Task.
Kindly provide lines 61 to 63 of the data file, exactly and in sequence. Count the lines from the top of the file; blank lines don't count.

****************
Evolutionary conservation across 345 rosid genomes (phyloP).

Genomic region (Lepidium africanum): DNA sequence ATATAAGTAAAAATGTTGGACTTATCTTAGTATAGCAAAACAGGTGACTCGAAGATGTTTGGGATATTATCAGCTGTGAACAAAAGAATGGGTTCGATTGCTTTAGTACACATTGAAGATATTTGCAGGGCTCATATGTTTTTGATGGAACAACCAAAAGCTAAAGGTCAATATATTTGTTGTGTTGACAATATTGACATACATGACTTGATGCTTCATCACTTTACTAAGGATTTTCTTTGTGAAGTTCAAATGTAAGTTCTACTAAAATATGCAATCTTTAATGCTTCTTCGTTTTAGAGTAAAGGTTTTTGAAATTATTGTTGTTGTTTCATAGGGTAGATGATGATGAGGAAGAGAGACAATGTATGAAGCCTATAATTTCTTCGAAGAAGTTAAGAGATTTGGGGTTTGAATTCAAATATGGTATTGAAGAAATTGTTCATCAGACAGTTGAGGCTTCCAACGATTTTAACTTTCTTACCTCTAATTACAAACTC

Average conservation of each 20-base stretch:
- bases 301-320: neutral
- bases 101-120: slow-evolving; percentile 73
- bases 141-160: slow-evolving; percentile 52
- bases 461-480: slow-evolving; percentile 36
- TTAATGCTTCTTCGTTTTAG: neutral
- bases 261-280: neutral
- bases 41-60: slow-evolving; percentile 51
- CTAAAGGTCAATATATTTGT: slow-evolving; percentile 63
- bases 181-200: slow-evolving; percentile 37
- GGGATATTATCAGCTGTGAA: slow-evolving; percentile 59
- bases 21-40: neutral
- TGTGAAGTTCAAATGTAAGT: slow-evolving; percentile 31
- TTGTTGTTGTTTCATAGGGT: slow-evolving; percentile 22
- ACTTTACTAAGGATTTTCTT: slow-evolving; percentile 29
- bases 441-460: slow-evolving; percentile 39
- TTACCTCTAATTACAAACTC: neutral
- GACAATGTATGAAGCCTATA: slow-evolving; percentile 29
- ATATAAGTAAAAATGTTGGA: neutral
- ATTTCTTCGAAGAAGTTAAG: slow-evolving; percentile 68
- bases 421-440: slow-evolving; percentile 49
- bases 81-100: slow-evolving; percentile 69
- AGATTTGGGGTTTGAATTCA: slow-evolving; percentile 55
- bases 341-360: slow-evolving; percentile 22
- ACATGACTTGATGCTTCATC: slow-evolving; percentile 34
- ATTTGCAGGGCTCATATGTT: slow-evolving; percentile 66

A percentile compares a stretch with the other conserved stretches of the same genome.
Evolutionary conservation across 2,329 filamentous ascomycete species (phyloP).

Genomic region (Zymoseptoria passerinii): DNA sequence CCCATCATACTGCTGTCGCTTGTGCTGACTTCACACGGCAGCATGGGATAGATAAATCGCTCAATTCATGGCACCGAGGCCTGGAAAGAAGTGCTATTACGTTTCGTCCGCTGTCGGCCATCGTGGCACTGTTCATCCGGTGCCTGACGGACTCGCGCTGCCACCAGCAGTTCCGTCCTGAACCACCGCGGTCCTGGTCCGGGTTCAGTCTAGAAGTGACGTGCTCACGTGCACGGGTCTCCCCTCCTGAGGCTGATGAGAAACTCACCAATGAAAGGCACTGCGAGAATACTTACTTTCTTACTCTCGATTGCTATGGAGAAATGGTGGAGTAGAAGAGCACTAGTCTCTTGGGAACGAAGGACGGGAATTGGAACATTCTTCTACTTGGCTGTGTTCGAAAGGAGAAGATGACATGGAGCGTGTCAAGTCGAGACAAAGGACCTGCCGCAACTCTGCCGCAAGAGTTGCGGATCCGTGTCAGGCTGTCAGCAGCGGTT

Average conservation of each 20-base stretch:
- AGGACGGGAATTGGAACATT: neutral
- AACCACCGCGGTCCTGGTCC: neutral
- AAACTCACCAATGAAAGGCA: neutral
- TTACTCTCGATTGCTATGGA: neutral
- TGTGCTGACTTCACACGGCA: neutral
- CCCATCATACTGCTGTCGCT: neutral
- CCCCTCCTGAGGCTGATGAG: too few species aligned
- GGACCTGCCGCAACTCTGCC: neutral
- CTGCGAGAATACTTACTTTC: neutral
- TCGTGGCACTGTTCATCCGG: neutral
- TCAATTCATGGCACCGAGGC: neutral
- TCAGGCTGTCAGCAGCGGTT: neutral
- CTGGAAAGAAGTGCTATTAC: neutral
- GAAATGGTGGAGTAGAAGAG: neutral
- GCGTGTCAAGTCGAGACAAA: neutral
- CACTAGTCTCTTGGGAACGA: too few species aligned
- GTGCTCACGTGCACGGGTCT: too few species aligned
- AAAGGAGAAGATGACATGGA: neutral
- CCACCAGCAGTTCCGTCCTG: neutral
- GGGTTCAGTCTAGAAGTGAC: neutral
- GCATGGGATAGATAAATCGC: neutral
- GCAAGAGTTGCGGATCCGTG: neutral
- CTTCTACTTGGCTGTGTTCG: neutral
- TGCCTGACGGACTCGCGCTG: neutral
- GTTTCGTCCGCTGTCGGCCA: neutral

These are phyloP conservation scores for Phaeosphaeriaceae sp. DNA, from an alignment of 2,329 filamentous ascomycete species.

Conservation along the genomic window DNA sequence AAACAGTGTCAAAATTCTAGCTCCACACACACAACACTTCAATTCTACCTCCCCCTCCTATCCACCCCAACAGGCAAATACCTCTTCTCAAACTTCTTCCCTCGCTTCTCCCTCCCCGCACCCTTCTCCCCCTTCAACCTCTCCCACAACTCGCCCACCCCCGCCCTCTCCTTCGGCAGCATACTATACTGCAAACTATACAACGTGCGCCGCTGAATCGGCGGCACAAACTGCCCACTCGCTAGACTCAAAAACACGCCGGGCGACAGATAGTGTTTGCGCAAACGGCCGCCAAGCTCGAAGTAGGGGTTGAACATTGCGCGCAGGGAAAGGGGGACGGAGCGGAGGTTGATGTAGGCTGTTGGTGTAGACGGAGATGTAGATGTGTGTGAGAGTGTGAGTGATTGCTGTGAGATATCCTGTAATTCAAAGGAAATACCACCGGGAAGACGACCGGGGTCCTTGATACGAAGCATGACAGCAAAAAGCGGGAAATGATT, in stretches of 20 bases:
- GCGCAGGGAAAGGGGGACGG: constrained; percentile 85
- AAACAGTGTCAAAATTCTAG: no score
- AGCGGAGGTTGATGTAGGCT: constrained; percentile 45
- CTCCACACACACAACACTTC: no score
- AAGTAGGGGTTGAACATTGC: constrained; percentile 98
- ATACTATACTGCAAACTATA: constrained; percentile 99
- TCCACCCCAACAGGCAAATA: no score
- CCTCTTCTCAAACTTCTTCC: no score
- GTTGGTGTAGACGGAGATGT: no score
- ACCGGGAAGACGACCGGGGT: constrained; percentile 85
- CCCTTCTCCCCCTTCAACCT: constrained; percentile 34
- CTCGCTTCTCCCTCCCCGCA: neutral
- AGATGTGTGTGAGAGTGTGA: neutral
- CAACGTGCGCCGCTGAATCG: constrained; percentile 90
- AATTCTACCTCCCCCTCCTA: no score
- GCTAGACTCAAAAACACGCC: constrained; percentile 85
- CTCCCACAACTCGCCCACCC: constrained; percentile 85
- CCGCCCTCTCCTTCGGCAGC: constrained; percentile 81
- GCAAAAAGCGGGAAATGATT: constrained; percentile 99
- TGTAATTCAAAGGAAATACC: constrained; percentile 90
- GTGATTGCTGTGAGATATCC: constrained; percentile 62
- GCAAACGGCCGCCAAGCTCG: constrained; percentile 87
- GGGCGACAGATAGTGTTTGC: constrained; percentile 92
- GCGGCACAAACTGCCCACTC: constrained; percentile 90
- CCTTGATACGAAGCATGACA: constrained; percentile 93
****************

- AAACAGTGTCAAAATTCTAG: no score
- AGCGGAGGTTGATGTAGGCT: constrained; percentile 45
- CTCCACACACACAACACTTC: no score